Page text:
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Vancouver 2010? Not So Easy If You’re American.

For those of us on the south side of the border, the 2010 Winter Olympics have been a pipe dream because, with most of the hotels reserved for press and officials, etc., accommodations are nearly impossible to find.  For Christmas, Jim surprised me with a week in Vancouver in the midst of the Winter Olympics.  Yes, we are lucky enough to have a (reasonably priced – miracle) condo for an entire week during Winter Olympics 2010.  Hooray!  Amazing!  Best husband ever!

Thinking that at this point tickets could only be found on the secondary market and assured by friends who went to Beijing that you could pick up Olympics tickets at a song day of from hawkers desperate to sell their wares, we have not been overly concerned about tickets.  As the event draws closer, however, I started to do a little research.  What I found left me fuming.

Tickets are still available to some events through the box office.  Of course, there is a catch.  You cannot purchase tickets through the box office unless you are CANADIAN.  If you are not CANADIAN, you can buy tickets through the “Fan-toFan” website.  What this means is instead of paying $50 at the box office, you can buy a similarly situated ticket through the Fan-screws-Fan website for $150 or more.  The premium you pay for not being a legal resident of Canada.

Now, don’t misunderstand me.  I think it’s only fair that Canadians should get first dibs on tickets.  But the time for first dibs is long past.  Tickets have been on sale, FOREVER.  Surely, Canadians have had more than enough time to exercise their priority rights.  Surely, it’s time to open up the arena to those friendly neighbors in the South.  After all, if you allow us to buy your tickets we will also have to spend money in your hotels, dine in you restaurants and find lots of other fun ways to rack up your VAT earnings.  

But wait, you think, weren’t there supposed to be some tickets available to Americans?  Oh yes, those tickets were all given to Cosport, who places a fat premium on the tickets (for example you can currently buy Men’s preliminary hockey USA v. Switzerland tickets through the box office for $140 if you’re Canadian, but Cosport sells that same ticket for $235).

So what to do if you’re American and not loaded?  (1) Kiss the Winter Olympics 2010 goodbye; (2) butter up a Canadian (fortunately, we have a few friends we will be turning to for help); (3) spend most of your life on Craig’s list looking for a deal; or (4) cross your fingers for day of event luck.

End of rant.


10 Responses

  1. Coming from a country in which most people have never seen snow, I am totally impressed with the way the games have been run. The cold and snow don’t seem to dim the excitement of the athletes and the spectators, at all.

    And I am even more impressed with your husband for finding the condo 🙂

    I saw most of the events, but the one that stood out was Lydia Lassila won the gold medal in the women’s aerials. She was beyond brilliant.

  2. We’re headed there as well and have the very same concerns (though at least you have a place to stay!).

    We leave from Atlanta on Wednesday the 10th, spend a day in Seattle, then take the train to Vancouver through the 16th.

    CoSport is an absolute rip-off, imho, charging a third again the face value of the ticket. Have been to the Atlanta games and the Salt Lake games and, like others, have found tickets fairly easy to come by. Fingers crossed that the same is true in Vancouver and Whistler.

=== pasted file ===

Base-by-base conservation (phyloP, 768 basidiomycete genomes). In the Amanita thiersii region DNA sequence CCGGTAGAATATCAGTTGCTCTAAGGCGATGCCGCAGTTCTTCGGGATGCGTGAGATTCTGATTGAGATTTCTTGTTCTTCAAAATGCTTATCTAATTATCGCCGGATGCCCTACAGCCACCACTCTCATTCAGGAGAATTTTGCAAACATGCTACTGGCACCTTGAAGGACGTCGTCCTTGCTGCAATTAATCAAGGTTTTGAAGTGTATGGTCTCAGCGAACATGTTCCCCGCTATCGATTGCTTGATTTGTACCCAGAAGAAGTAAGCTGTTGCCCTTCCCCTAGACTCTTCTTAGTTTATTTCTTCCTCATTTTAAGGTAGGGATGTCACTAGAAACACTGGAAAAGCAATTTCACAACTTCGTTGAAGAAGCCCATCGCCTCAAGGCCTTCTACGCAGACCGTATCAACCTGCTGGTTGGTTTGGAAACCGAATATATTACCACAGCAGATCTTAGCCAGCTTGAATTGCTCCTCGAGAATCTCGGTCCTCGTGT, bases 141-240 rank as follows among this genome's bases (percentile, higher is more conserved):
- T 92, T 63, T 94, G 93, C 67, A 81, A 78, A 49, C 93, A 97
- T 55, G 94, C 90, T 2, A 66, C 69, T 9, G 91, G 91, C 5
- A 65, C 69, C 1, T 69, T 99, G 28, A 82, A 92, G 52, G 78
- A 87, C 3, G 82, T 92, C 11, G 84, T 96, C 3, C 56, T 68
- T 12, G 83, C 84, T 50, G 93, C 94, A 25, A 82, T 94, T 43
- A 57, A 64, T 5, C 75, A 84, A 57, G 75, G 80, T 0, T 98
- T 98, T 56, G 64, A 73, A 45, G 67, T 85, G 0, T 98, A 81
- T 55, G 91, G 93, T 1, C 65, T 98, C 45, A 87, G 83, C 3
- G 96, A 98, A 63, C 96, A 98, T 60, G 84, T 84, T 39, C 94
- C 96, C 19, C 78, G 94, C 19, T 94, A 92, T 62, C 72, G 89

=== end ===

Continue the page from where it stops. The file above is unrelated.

3. Cool, The Olympics must really be fun to see live, I know watching them on TV is exciting, but being there is better I;m sure.

  4. We are heading up to the Olympics to see the women’s curling!! I am so pumped! We got them for cheap too! I don’t really care to see curling but it was cheap and we just wanted to go for the sake of going! Totally awesome about the condo for the week! That sounds like a blast!!!

  5. as a canadian, i feel sorry about what you’ve experienced. and i’d be super pissed too. to be very honest, i dont even bother to get any tickets at all as they dont seems to be very affordable. cant u believe that it costs you $500 sthg to just watch the screen outside the hockey rink?

    • It’s pretty unbelievable. And your response is exactly why I love Canadians and Canada (we try to get up to Vancouver at least once a year) – just not the Olympic committee 😉

  6. Oh wow….AWESOME that you have a condo …in vancouver no less…that is AMAZING””…jealous 😦
    I live on east coast of canada…cannot believe olympics are in my country and i wont see them ! seems bizarre…
    anyway…hope something works out for ya….
    i think the skaing would be fun to see.

  7. Hello from OC! I would be flaming mad too. It seems ridiculously unfair and a total rip off!

  8. We got our tickets easily and well priced through a Whistler locals program, where you didn’t have to be a citizen, just a property holder, which was nice. But beside the point for what I’m about to tell you.

    Having been at the SLC games, your friend that was in Beijing is right–tickets were everywhere, very reasonably priced. The second thing I can tell you about going is that the fun of the Olympics is not concentrated inside the event arenas. It’s the atmosphere, the camaraderie, the fun of being there. We are going to far fewer events in Whistler than we did in SLC, because we realized that the actual events, while cool, are not the point. Seriously.

    • Thanks so much for the reassurance, it’s nice to know that we will probably get into something! I agree the atmosphere will be the big deal, I went to the summer games in Los Angeles when I was a kid and I remember the atmosphere way more than the actual events.

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